Some business property owners shocked by re-assessment, but process is flexible, city says
For the first time since 2005, Batavia's commercial property owners are getting their parcels re-assessed and the effort has been greeted with some decidedly mixed reviews.
With some property owners being told their initial re-assessment shows an increase in value of 55 percent to 400 percent -- adding $70,000 or $95,000 or $120,000 per parcel -- there is a bit of a sticker shock.
Re-assessing commercial property when it hasn't been done for eight years isn't an easy process, explained Rhonda Saulsbury, the city's assessor. There are a number of factors to consider and the initial re-assessment is sometimes based, admittedly, on incomplete information.
That makes it important for property owners to help fill in the blanks for the assessor's office.
"The goal here is to keep property values as fair as possible citywide," Saulsbury said in an e-mail. "Without going through this process (after 8 years) that wouldn’t be possible. I have also reduced a great number of assessments citywide resulting from the same methodologies. I do not hesitate to make an adjustment down when given reasonable information to substantiate the change in value.
"Until someone reaches out to me with an issue," she added, "I can’t fix it."
Local property owners have confirmed that after responding to the initial re-assessment letter to the city and providing more evidence about the status of their buildings, Saulsbury has adjusted, and even rescinded the increase in value.
One local businessman with at least two commercial properties downtown was actually notified that the value of one property was reduced. He didn't complain about that re-assessment.
Another property owner said his assessment only increased 10 percent.
So while some property owners are being hit hard, the impact isn't uniform.
The criteria for reassessment is almost an endless list, Saulsbury said, and includes location, property use, rentable space, income generated, building updates, additions, demolitions and deferred maintenance.
The assessor, from just looking at the building, can't know all of these details, which is why property owner feedback is an important part of the process.
If a property value increases substantially, she said, the assessor's office believes there's a reason for it -- such as a former warehouse being converted to office space, but it's still important for a property owner to clarify any concerns.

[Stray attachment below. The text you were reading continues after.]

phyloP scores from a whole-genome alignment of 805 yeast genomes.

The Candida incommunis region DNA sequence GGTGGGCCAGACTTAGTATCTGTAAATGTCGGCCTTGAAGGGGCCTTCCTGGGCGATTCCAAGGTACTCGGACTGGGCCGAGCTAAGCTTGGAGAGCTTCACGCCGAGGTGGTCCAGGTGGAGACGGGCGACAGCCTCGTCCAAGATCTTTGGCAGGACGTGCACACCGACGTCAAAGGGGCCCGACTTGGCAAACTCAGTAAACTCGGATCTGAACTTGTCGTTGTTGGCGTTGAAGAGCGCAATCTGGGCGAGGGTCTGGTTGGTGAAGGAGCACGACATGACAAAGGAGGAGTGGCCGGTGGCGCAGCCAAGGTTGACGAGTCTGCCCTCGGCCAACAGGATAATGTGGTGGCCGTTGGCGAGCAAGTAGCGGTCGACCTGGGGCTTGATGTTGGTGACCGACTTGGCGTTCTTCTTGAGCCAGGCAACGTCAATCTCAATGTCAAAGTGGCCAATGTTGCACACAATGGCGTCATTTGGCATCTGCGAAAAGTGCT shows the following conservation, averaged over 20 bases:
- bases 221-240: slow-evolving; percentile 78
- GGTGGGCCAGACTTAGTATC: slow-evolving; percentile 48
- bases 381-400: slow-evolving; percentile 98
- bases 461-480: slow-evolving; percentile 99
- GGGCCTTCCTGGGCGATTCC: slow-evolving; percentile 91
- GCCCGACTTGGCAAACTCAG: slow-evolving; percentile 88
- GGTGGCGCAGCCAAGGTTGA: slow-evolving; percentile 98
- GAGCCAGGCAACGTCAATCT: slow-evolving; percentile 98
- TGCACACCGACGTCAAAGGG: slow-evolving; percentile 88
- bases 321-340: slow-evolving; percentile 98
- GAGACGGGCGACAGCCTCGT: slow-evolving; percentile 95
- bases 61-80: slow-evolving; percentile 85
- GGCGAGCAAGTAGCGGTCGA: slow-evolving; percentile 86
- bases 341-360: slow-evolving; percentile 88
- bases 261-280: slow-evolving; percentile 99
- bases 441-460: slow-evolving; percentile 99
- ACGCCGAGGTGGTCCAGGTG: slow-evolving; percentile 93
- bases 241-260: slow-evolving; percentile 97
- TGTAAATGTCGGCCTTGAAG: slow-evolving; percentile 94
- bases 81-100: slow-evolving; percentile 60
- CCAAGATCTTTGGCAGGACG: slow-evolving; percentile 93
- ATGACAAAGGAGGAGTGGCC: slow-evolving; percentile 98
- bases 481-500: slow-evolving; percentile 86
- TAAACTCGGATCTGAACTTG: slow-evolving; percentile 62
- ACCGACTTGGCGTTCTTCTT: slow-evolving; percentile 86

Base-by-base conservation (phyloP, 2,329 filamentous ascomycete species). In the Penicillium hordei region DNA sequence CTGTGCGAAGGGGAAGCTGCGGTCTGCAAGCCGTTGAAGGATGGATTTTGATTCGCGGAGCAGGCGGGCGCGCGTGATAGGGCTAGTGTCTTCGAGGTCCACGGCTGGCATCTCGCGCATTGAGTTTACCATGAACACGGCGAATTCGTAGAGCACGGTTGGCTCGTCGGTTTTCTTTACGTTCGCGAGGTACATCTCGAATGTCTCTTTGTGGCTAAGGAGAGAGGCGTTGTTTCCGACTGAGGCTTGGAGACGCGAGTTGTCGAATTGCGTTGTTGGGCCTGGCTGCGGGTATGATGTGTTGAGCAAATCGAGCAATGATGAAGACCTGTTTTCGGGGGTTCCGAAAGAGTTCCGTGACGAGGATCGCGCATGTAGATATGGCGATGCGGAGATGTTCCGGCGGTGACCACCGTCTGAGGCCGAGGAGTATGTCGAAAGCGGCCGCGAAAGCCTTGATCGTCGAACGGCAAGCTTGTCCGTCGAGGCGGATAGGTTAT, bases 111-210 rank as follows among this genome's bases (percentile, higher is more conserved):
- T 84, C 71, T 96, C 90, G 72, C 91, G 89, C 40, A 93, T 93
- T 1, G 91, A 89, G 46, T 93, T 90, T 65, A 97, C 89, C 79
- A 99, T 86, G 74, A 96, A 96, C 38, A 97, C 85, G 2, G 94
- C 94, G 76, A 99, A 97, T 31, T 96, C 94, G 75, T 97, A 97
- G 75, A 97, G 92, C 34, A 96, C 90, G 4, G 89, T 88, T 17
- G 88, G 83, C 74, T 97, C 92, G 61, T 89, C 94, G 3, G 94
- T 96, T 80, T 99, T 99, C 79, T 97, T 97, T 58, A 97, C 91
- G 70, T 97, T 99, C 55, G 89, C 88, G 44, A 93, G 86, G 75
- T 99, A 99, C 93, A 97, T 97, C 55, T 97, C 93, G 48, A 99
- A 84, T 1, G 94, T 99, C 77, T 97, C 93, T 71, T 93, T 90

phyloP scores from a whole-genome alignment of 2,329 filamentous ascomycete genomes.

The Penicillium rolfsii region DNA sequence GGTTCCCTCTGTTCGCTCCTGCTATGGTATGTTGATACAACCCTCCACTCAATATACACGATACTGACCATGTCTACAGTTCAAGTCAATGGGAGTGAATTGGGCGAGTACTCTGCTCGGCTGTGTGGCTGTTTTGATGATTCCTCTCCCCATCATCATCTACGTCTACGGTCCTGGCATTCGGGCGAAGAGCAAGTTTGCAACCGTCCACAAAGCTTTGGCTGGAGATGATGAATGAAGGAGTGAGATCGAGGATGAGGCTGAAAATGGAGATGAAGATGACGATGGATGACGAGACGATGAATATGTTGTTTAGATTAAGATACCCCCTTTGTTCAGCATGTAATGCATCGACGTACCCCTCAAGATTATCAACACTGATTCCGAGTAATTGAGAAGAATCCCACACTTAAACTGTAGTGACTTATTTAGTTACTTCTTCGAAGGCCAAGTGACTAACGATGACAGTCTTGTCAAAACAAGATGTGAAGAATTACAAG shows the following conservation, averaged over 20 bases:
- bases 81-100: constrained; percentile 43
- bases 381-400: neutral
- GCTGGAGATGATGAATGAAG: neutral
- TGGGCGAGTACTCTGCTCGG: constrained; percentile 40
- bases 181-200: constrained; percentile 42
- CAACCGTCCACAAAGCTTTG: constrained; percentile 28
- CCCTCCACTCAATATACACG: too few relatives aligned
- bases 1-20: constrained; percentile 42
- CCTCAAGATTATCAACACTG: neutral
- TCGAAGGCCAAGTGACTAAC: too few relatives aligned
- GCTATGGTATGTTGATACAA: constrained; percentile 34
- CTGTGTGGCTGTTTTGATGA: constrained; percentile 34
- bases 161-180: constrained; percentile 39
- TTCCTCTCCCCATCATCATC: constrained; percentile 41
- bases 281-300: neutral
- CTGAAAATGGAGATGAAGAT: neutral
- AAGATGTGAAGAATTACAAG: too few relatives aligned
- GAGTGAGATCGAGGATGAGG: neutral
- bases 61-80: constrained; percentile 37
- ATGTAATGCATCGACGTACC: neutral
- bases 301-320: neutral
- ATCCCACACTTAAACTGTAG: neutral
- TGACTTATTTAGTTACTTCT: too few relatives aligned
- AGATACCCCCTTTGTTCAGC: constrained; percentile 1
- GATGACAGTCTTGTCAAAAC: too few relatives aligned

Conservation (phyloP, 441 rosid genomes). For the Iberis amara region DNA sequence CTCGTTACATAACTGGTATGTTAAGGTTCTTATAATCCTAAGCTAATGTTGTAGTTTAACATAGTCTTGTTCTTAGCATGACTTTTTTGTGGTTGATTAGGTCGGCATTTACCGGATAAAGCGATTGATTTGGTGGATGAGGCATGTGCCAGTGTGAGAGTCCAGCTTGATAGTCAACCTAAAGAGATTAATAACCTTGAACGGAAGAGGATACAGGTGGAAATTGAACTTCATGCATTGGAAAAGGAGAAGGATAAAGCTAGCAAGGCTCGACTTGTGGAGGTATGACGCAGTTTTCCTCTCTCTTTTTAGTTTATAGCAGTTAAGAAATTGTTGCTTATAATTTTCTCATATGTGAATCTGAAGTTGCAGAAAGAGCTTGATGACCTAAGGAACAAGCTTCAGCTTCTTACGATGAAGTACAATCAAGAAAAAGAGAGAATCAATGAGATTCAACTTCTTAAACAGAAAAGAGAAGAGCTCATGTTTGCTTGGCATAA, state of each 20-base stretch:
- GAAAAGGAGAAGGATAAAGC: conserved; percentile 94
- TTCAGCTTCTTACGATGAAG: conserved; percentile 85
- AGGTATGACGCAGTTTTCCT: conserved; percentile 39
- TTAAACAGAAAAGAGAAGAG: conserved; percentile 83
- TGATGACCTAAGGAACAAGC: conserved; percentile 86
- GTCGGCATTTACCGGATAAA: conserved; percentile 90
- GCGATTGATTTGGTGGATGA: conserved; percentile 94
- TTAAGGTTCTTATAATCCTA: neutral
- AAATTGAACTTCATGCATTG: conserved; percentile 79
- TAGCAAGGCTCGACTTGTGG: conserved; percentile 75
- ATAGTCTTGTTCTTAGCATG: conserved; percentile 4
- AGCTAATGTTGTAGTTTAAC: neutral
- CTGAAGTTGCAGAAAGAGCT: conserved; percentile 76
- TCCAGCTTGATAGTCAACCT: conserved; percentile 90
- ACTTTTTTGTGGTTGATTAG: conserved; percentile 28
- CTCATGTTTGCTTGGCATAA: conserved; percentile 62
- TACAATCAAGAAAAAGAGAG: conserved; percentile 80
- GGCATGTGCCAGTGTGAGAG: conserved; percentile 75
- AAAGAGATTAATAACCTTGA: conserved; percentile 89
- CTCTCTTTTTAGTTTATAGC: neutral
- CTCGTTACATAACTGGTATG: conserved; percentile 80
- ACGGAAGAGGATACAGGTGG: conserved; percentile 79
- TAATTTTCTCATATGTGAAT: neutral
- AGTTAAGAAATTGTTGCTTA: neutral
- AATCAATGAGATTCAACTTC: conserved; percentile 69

City Manager Jason Molino said the process is intended to be one in which property owners provide feedback on the assessment.
"Review procedure and phone numbers are included in the notices sent to property owners that receive a change in their assessment, as we encourage an open door policy to anyone with a question or concern," Molino said.
This is how it should work. "If the city has a question or concern about my assessment, I want the city to know that I encourage an open door policy. However, until the city reaches out with an issue regarding my current assessment, I can't fix it."
There really must be a better way. Unfortunately for Mr. Molino, he needs to keep finding sources of revenue for the ever growing costs of government, many of which are contractual obligations and out of his control.
I laughed out loud "but process is flexible".
Does anyone know how much commercial property there is in the city of Batavia and Genesee county? How about we close down the assessor's office and knock that inefficient expense out of the local budgets. Charge a reasonable fee per sq. ft. of commercial zoned space and a reasonable fee per sq. ft. of residential zoned space. How much "revenue" would that generate? Break it up further if necessary into space with and without structures. The assessment process is inexact, costly, and blatantly unfair.
They have to raise all these assessments to cover for all the tax abatments the GCEDC gives out to COR and Target.....
That's right Mark. Didn't some small, but vociferous libertarian group predict this kind of thing? Probably a bunch of wing-nuts who didn't know what they were talking about.